Although you can get modern versions of these vintage tea towel calendars (see some of the ones available at Amazon here), we think the best part of these old-fashioned linens is remembering the ones from years ago — just like our moms and aunts and grandmothers used to have in their kitchens.
In addition, we have some crafty tips from people about how to make good use of the old towel calendars — although in my family, the old dishtowel calendars simply became… dishtowels.
This calendar is a dish towel (1957)
By Ethel Post, Province Shopping Reporter
Have you seen the calendars that are really linen dish towels? The whole 12 months of 1958 are printed on the lower half with a picture of some sort printed above, and the idea is to hang it on the kitchen wall for the coming year, then demote it to the task of drying dishes for year after year… or until your husband buys you an automatic dishwasher.
Since last January 1, I’ve been enjoying the 1957 model of one of these calendar towels. My mother brought it back from Boston to tuck in with my Christmas surprises, and it was definitely my favorite surprise. So glad I can now replace it come December 31.
Mine’s the type with a slender bar slipped through a narrow top hem with cord attached at either end to simplify hanging. One of our department stores now has a similar model, packed in a tubular carton, for $1.49. Choice of a Pennsylvania Dutch design or a scenic view above the calendar half, on yellow or pink background.
For those who don’t care what day it is, there’s a sampler type with a motto instead of the months of the year, for $1.39. And for those who do like the dates displayed but are prepared to cope with the mounting, there are calendar towels sans bars and cords for just 79c in one linen shop.
Destined for kitchens where pink and black spark the decor are linen slipcovers for automatic toasters at 98c and matching aprons with two pockets for the lady of the house, at $2.49, both sporting the calendar treatment. Tea towels to match exactly are sold out, unfortunately, but there are others that would do, having a pink background, at 88c.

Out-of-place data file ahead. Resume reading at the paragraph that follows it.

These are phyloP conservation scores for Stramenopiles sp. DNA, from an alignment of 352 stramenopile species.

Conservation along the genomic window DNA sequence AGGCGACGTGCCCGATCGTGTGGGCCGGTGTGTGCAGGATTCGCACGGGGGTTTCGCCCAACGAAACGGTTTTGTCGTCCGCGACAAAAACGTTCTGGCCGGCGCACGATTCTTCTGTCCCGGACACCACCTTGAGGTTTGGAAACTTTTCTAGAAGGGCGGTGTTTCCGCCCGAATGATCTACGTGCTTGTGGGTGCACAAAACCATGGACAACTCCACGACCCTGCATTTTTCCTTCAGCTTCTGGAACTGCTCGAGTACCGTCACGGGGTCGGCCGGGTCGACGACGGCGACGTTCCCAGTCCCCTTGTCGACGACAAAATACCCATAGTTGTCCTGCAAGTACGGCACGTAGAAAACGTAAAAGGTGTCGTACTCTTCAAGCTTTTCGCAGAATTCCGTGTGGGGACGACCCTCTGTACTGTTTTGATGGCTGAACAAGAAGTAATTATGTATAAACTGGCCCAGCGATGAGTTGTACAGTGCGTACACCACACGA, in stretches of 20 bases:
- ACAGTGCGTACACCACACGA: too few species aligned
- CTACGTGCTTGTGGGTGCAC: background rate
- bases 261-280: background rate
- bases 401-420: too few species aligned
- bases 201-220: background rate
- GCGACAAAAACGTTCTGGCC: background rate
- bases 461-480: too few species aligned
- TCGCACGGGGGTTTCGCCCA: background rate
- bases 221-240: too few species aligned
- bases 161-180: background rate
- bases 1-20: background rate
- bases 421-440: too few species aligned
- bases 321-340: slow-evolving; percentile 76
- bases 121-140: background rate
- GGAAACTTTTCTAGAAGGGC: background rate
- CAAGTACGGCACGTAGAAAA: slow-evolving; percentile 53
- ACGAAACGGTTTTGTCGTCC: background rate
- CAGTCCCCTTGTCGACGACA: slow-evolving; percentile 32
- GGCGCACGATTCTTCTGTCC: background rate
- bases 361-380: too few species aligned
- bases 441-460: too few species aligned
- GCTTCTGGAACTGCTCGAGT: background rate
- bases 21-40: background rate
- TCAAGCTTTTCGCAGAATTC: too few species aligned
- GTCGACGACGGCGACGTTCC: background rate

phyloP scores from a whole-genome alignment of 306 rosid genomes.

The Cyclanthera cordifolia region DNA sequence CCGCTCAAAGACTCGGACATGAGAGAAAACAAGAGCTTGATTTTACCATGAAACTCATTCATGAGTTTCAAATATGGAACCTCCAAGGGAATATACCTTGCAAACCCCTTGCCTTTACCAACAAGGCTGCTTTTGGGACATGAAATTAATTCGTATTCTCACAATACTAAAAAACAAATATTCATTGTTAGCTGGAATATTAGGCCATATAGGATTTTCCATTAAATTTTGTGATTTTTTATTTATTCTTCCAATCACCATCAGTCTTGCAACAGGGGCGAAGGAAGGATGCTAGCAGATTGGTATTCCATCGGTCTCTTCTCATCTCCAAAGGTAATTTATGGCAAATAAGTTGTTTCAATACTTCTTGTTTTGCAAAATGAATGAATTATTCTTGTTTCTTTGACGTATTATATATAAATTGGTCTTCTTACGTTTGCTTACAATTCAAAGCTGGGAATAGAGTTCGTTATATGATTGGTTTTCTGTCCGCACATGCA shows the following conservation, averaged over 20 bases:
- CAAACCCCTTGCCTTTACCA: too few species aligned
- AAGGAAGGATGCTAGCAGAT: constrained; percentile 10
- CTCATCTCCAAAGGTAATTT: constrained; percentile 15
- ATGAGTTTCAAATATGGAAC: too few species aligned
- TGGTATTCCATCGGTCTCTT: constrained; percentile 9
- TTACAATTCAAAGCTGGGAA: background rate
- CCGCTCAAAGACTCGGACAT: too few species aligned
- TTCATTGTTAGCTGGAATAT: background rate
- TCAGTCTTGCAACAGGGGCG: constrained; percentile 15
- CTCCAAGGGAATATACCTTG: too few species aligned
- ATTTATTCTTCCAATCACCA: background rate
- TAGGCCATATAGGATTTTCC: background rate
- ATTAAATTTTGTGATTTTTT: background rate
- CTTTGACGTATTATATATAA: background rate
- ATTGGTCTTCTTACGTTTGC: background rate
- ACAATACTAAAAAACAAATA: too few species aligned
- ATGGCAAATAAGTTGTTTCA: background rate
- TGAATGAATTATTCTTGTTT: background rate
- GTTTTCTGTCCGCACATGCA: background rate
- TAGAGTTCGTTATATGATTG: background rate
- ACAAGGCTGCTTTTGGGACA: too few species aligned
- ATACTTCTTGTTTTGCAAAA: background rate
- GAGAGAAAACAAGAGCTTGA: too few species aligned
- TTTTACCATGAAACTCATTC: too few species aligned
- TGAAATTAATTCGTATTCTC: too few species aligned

Vintage calendar towel from 1958
Vintage calendar towel from 1963
1968 vintage calendar towel
Vintage calendar towel – Retro stained glass design from 1971
From an old advice column: I have read and heard about many different ways to use those cute linen towel calendars, but thought you might like to hear what I do with them.
I embroider a new baby’s name and circle the birth date (parents’ names optional). Then I keep it for the child’s 18th birthday or present the towel, framed, to the new mother.
Also, it is good for a keepsake memento for the bride and groom with wedding date circled. Makes a nice gift at the time of marriage or 10th anniversary, if kept.
I have calendars for four grandsons, for four consecutive years, and will hold them until they are old enough to appreciate them.
On my modest income, expensive gifts aren’t practical. but these wonderful towels make very nice keepsakes, and the delight expressed when I present one of these calendars is all the incentive I need. – Mrs. Ruth Light (San Francisco Examiner – July 5, 1971)
Vintage calendar towels – Blue with wishing well (1972)
Vintage calendar towels: Turn back the hands of time (1972)
Vintage calendar towels: Rooster on yellow (1973)
Vintage calendar towel from 1974
Vintage linen tea towel calendars: Vegetables, fruit, gourds & grains (1975)
Vintage calendar towels: Birds & plants (1977)
As the time of year for new calendars approaches, I have decided what to do with my old linen towel calendars. I will sew them together for a picnic table cover, or to use for a throw cover over a chair or couch. – Veneva E Clemans (News-Record, Neenah, Wisconsin – December 28, 1966)